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PHILADELPHIA, PA -- (October 31, 2018) – Heather Dewey-Hagborg, the latest artist selected to participate in the University City Science Center and Integral Molecular’s BioArt Residency program, will begin her three-month residency in November. Dewey-Hagborg is a transdisciplinary artist and educator whose interests focus on art as research and critical practice. Dewey-Hagborg is the third of three artists selected to participate in the program, which hosts artists at uCity Square-based biotech company Integral Molecular.
During the three-month residency, Dewey-Hagborg will work on a project titled Lovesick. Lovesick plays on the idea of romantic infatuation as a virus and the process of moving on as akin to building up antibodies. Dewey-Hagborg will work with actual viruses and antibodies within Integral Molecular’s lab.
Lovesick examines desire and intimacy in a ubiquitous genomic future where biotechnology is inexpensive and accessible, and selecting one’s emotions through biotechnology might even be possible. Dewey-Hagborg’s work on Lovesick will act as a sequel to her project T3511, a post-genomic love story and experimental documentary.
Heather Dewey-Hagborg is a transdisciplinary artist and educator. Her controversial biopolitical art practice includes the project Stranger Visions, in which she created portrait sculptures from analyses of genetic material (hair, cigarette butts, chewed-up gum) collected in public places. She has shown work internationally at events and venues including the World Economic Forum, the Shenzhen Urbanism and Architecture Biennale, the Van Abbemuseum, Transmediale and PS1 MOMA. Her work is held in public collections of the Centre Pompidou, the Victoria and Albert Museum, and the New York Historical Society, among others, and has been widely discussed in the media, from the New York Times and the BBC to Art Forum and Wired. Dewey-Hagborg has a PhD in Electronic Arts from Rensselaer Polytechnic Institute. She is an artist fellow at AI Now, an Artist-in-Residence at the Exploratorium, and an affiliate of Data & Society. She is also a co-founder and co-curator of REFRESH, an inclusive and politically engaged collaborative platform at the intersection of Art, Science, and Technology.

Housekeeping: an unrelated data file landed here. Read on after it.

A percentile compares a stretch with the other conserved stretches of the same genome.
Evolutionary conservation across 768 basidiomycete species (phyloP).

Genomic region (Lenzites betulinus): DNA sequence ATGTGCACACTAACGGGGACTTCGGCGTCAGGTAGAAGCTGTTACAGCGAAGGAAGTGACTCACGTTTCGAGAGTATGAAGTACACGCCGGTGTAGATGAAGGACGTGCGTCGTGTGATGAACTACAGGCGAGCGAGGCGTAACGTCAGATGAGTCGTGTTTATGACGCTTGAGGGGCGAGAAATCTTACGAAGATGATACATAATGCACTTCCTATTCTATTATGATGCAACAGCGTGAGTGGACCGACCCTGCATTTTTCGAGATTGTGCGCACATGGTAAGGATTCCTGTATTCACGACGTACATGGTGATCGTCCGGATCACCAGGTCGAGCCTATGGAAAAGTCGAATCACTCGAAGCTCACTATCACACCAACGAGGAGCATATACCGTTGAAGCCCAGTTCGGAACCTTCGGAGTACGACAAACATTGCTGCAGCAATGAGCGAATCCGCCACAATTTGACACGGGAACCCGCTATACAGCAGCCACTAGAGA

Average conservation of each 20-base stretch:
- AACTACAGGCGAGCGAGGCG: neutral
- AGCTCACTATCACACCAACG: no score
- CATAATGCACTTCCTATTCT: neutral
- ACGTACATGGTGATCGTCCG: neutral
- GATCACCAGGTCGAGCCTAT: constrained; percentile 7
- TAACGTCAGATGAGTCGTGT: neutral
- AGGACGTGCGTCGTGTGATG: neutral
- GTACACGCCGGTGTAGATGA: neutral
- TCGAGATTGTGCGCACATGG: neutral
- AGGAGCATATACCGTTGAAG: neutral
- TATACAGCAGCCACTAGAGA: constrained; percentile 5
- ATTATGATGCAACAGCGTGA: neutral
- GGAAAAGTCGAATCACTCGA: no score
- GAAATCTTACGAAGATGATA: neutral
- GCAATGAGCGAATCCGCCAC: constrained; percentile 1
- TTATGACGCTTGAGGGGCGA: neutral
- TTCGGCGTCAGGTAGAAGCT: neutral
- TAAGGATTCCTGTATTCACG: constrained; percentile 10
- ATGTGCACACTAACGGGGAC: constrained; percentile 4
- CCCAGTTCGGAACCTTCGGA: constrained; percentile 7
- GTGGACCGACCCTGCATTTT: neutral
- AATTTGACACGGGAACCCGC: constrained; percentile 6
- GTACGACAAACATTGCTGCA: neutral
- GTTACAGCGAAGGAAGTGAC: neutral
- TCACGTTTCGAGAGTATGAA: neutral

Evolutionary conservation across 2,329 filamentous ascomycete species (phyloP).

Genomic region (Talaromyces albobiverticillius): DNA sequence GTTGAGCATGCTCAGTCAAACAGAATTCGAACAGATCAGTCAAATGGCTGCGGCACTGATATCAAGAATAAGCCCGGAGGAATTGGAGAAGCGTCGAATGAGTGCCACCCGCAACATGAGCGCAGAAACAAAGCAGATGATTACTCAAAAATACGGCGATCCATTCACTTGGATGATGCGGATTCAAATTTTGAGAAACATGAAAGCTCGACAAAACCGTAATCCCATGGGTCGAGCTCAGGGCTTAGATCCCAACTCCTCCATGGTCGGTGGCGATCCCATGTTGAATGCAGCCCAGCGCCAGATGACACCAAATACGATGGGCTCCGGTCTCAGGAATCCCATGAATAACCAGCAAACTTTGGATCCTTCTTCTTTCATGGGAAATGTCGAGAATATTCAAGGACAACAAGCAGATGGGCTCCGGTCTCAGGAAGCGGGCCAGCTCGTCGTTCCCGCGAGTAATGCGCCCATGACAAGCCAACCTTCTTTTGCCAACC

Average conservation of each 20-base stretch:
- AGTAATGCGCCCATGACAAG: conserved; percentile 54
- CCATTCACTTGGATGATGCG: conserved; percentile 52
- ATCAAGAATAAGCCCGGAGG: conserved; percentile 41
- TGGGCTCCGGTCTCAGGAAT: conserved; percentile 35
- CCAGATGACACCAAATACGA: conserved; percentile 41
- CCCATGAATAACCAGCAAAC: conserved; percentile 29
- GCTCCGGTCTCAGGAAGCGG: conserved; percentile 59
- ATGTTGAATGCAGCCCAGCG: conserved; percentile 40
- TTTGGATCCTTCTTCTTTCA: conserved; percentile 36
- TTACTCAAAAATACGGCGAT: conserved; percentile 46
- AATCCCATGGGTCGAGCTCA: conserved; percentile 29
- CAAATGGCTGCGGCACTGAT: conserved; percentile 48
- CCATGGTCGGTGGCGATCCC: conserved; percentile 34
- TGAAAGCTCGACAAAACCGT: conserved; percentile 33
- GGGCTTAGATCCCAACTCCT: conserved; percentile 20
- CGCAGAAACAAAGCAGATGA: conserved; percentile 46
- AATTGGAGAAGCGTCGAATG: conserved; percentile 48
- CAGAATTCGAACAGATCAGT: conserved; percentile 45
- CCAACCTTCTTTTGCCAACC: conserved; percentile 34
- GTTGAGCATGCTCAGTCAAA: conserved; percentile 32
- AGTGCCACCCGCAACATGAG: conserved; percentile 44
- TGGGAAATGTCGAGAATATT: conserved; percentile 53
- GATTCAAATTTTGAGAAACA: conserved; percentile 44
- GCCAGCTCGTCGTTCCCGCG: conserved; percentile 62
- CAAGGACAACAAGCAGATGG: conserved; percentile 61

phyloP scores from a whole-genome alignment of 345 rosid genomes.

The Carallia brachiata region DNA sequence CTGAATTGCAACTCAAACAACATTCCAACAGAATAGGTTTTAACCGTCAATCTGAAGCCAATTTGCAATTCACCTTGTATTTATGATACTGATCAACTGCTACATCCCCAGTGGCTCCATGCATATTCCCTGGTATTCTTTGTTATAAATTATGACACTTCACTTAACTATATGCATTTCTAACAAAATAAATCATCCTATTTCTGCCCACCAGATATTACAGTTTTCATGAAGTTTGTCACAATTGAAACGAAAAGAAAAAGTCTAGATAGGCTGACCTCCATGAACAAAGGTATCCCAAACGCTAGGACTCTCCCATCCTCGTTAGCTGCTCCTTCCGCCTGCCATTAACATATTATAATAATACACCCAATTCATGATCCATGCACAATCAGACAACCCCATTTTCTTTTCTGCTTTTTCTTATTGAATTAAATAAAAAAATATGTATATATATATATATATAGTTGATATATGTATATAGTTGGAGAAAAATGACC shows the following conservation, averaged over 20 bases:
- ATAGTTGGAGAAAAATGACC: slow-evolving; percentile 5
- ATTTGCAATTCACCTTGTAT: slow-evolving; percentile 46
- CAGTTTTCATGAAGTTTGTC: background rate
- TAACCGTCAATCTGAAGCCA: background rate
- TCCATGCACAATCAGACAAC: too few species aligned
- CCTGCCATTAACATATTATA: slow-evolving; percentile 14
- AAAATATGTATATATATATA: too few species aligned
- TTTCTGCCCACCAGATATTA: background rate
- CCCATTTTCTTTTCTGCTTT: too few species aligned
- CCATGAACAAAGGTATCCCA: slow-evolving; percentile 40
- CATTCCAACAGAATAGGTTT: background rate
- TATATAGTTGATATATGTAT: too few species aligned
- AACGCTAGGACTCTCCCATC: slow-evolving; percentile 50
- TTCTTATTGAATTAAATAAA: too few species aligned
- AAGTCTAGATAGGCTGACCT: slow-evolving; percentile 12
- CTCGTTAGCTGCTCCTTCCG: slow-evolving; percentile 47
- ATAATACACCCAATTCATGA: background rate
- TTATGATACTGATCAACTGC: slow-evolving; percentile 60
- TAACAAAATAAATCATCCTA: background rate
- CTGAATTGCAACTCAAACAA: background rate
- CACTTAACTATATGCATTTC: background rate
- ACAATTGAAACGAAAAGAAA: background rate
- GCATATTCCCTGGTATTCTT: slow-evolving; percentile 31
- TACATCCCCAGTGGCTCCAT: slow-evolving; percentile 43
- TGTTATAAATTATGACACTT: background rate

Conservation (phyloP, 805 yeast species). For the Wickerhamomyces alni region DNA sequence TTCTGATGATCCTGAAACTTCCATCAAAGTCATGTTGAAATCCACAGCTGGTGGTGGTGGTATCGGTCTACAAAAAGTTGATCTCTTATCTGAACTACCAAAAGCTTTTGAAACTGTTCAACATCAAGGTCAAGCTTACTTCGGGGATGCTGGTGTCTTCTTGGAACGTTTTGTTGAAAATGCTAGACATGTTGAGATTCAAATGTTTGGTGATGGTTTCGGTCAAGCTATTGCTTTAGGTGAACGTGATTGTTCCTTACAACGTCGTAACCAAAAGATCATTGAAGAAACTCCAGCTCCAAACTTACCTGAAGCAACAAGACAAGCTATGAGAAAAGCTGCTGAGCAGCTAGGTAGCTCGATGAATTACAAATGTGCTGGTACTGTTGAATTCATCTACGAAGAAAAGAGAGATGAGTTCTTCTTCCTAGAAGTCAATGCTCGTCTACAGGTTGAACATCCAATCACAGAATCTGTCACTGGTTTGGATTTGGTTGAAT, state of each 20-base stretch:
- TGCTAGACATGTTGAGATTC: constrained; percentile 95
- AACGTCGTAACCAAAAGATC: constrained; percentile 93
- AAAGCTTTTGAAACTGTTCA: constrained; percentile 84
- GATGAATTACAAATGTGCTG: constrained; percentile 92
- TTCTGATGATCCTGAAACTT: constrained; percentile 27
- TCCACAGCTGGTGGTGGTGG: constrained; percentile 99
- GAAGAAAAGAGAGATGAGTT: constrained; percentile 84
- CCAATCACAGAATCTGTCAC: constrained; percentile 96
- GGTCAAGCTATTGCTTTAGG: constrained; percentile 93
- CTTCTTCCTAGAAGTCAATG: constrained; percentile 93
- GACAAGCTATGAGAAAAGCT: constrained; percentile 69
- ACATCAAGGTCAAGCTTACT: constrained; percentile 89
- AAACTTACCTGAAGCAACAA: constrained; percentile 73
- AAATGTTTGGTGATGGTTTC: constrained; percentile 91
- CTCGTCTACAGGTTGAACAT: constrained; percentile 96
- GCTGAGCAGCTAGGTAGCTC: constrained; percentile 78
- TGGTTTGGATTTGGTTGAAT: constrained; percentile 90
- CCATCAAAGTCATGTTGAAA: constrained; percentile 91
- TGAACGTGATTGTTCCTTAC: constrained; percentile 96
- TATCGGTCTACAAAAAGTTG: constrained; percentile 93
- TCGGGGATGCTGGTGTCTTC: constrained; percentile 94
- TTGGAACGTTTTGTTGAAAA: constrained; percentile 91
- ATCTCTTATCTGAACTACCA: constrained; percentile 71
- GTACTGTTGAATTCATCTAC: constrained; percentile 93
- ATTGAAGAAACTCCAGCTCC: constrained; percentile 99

The BioArt Residency program fosters collaboration between artists and scientists. Not only does it allow both parties to gain new perspectives, but artists are able to serve as intermediaries communicating and creating dialog around complex scientific issues. As part of each residency, the artist spends three months working on creative research projects in Integral Molecular’s lab.
The BioArt Residency is supported by The John S. and James L. Knight Foundation.